Women in Workforce: It's not about preferential treatment

Contrary to popular belief, flexibility in work arrangements rather than salary maybe key for women in the workforce.

TERRY LEONG
30 May 2024 08:39am
Image by Sinar Daily.
Image by Sinar Daily.
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THE advantage of having more women in the workforce has long been recognised around the globe.

As early as in the 1940s, the role of women in a nation’s development and growth was acknowledged. It has often been quoted that “Women hold up half the sky”.

Indeed, having women in an organisation can help improve its processes and boost collaboration. Women bring unique perspectives and solutions, they also bring unique talents and life experiences, as well as emotional connections.

Researchers have found that women have stronger skills when it comes to reading non-verbal cues.

This combination of male-female strengths makes the workplace stronger, richer, and, to a great extent, more productive.

In late 2023, the Women, Family, and Community Development Minister Datuk Seri Nancy Shukri announced that the government is embarking on a series of initiatives aimed at increasing female labour participation from the current 56.2 per cent to a target of 60 per cent.

Yet, in the First Quarter of 2024, Khazanah Research Institute reported that gender disparities persist in the transition from education to the workforce, hampering diversity in the workplace.

In fact, higher share of male enter work right after graduation when compared with their female counterparts.

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According to the Department of Statistics Malaysia (DOSM), as of February 2024, Malaysia’s female labour force participation rate stands at 56.5 per cent, while the male labour force participation rate is 83.1 per cent.

It is known that women face several vulnerabilities which impede their long-term participation in the labour force.

What then can employers and governments do to level the playing field so that half of a nation’s population is not held back while fulfilling their role as nurturers and caregivers?

Employers may view women with family obligations as possible detractors for future performance. This unjustly impedes their opportunities for advancement.

By creating more inclusive and supportive workplaces for women that address the challenges they face, employers are investing in the future of their corporations and human resource development.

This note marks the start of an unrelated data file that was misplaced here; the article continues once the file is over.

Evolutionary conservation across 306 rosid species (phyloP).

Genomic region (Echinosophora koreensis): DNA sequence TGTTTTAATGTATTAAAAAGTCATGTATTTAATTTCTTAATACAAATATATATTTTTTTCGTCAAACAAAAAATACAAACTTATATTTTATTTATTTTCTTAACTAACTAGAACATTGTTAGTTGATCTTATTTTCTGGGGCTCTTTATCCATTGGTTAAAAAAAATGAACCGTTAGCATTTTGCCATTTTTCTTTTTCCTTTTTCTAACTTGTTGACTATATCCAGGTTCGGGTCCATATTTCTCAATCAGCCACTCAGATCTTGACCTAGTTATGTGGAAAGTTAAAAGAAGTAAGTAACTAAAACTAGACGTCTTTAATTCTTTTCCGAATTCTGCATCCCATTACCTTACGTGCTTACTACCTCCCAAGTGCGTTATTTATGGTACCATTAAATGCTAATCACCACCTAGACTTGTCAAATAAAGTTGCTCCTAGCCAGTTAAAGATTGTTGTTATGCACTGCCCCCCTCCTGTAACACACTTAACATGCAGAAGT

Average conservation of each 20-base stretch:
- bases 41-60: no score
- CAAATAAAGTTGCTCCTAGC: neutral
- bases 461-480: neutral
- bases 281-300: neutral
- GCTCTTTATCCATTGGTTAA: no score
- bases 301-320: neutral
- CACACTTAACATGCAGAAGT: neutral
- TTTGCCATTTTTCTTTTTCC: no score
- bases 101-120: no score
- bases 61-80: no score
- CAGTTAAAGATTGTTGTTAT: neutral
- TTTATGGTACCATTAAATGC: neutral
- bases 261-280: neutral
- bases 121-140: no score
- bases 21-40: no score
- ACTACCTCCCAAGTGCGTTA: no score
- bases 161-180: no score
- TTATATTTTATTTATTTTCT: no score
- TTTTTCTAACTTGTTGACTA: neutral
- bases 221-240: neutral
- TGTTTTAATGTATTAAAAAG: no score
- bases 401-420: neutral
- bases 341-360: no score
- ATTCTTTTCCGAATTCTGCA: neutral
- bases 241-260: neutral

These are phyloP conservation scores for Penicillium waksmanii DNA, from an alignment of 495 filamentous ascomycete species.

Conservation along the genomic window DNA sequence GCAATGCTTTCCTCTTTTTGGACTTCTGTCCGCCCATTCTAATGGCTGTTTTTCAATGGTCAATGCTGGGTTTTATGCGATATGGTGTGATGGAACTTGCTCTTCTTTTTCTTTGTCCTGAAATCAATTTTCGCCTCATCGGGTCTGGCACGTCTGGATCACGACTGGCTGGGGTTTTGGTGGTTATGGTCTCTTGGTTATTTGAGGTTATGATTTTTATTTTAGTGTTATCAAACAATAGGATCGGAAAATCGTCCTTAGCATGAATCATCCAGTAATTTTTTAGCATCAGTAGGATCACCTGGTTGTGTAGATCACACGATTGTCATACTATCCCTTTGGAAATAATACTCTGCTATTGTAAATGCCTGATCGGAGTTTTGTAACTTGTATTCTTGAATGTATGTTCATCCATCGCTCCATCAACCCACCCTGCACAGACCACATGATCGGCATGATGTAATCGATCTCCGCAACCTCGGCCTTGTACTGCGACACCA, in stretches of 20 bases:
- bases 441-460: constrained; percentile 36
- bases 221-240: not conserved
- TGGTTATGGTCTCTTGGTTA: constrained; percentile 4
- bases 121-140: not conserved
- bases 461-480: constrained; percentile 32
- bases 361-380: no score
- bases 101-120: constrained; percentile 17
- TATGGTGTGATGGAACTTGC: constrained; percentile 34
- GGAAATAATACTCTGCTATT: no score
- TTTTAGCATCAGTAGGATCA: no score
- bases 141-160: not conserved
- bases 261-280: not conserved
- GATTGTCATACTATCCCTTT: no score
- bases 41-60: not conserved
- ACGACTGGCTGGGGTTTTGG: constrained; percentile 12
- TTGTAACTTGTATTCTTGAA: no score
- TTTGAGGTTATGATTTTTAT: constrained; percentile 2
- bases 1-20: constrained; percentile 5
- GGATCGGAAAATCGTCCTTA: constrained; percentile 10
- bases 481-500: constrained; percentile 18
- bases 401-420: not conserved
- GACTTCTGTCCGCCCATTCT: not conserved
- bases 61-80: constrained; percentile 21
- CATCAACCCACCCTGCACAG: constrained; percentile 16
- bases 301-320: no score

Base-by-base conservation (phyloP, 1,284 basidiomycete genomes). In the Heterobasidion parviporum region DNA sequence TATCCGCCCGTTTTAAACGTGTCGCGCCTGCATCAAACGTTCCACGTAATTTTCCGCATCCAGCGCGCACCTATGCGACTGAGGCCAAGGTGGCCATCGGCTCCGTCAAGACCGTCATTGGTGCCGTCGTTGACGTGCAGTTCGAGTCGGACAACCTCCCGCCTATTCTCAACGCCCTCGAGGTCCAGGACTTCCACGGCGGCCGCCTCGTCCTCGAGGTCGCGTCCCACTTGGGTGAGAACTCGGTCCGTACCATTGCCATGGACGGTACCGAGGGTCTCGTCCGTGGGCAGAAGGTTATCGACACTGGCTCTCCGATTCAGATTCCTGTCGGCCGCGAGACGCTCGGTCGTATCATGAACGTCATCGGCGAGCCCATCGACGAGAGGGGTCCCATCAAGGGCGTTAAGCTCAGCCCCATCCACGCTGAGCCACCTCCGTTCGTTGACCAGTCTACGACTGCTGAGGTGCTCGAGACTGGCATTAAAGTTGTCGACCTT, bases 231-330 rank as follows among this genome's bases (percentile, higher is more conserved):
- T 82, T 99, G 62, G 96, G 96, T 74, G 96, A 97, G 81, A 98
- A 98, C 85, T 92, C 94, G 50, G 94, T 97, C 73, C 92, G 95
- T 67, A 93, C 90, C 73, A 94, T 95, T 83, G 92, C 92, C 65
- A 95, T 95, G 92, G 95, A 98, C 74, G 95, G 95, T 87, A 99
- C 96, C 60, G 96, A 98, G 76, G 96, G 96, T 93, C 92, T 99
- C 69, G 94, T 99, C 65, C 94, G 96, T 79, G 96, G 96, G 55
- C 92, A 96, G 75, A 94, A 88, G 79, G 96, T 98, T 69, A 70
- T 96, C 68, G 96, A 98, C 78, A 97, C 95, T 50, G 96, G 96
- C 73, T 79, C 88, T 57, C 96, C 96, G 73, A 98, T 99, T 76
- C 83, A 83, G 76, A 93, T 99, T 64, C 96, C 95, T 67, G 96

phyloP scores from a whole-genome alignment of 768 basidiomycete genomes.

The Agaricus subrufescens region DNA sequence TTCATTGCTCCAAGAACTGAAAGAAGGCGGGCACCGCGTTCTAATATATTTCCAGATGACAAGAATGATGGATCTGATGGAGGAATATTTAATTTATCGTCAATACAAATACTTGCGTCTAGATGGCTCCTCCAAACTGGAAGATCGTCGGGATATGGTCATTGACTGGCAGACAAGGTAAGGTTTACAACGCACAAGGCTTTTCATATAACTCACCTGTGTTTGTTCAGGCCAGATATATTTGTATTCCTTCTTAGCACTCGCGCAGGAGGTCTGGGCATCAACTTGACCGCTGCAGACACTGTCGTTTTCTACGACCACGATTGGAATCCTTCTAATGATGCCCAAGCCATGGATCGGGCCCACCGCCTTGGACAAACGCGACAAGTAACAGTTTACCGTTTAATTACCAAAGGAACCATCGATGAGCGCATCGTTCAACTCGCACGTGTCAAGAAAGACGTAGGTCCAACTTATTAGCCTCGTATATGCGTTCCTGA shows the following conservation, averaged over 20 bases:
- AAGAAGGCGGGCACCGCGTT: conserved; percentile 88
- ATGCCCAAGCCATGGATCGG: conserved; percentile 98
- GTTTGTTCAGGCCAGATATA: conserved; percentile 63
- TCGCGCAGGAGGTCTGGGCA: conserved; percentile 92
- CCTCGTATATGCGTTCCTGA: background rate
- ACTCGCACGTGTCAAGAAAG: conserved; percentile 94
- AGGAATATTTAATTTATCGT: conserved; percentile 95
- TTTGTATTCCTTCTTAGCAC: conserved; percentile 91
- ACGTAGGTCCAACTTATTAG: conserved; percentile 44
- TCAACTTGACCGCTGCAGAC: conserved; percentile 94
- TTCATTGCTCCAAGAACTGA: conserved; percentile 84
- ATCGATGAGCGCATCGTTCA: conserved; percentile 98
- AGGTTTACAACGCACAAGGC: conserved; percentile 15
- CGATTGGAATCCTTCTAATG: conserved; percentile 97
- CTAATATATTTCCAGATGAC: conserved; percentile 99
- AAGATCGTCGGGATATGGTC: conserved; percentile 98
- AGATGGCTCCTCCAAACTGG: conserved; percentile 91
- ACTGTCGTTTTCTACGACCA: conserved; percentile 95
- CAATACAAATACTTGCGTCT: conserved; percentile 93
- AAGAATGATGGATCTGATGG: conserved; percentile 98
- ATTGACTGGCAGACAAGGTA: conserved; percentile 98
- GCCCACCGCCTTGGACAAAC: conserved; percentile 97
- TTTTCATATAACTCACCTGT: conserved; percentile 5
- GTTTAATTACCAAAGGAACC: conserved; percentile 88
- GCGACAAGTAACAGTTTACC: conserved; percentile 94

Workers’ motivation and talent retention need not be an uncompromising uphill task. Availability of creches such as this will provide women with peace of mind at work and go a long way in female staff retention.

- Flexible Work Arrangements -

Contrary to popular belief, flexibility in work arrangements rather than salary maybe key for women in the workforce.

This is as women balance caregiving responsibilities, childcare obligations, and other time commitments outside of work. In this respect, employers can benefit from offering more out-of-the-box job opportunities to women.

Flexible scheduling, permanent remote work options and even part-time work can make a big difference in attracting and retaining women.

For businesses, flexible work arrangements will help companies adjust to workload fluctuations and avoid the costly side effects of being over or understaffed.

For women, such options can help fill potential gaps in their résumés, build their networks of connections and explore new professional opportunities. This will result in a win-win arrangement for all.

- Supportive Eco-System -

Building a supportive eco-system that allow women to showcase their potential as professionals without having to sacrifice their role as caregivers and mothers should be given serious considerations by employers and Governments.

Be it professional development and reskilling or subsidised daycare centres in the private sector or financial aid for women entrepreneurs offered under various government entrepreneurial programmes, a supportive eco-system goes a long way in helping women to strike a balance in their professional and private lives.

According to the McKinsey Women in the Workforce 2022 report, burnout is escalating more quickly among women than among men.

The report says that "one in three women... have considered downshifting their career or leaving the workforce... Additionally, four in ten women have considered leaving their company or switching jobs."

Putting in place a supportive eco-system must not be viewed as according women preferential treatment. Rather, it is about recognising their worth, skills, experience, and contributions.

It is about exercising corporate compassion, support, and flexibility to empower female employees to carry out their multiple roles without feeling threatened, inadequate, and incompetent. It is about helping women grow and advance in their career.

Very importantly, it is also about ensuring that the positive influence of women is felt in the Malaysian workplace.

The same McKinsey Women in the Workforce 2022 report found that companies with more than 30 per cent female executives tended to outperform companies with 10% to 30 per cent female leaders, and those companies outperformed companies with fewer or no women executives.

We urge all parties to acknowledge the needs and potential contributions of women and tap that pool of talents and skills. With mindful intentionality, we can build up women to realise the full potential of their multiple roles as daughter, wife, mother, professional and entrepreneur.

“As the family goes, so goes the nation and so goes the whole world in which we live” says Pope John Paul II. And it is undeniable that the heart of the family is the woman of the house.

Terry Leong is the Chief Executive Officer of World Vision Malaysia. The views expressed in this article are the author's own and do not necessarily reflect those of Sinar Daily.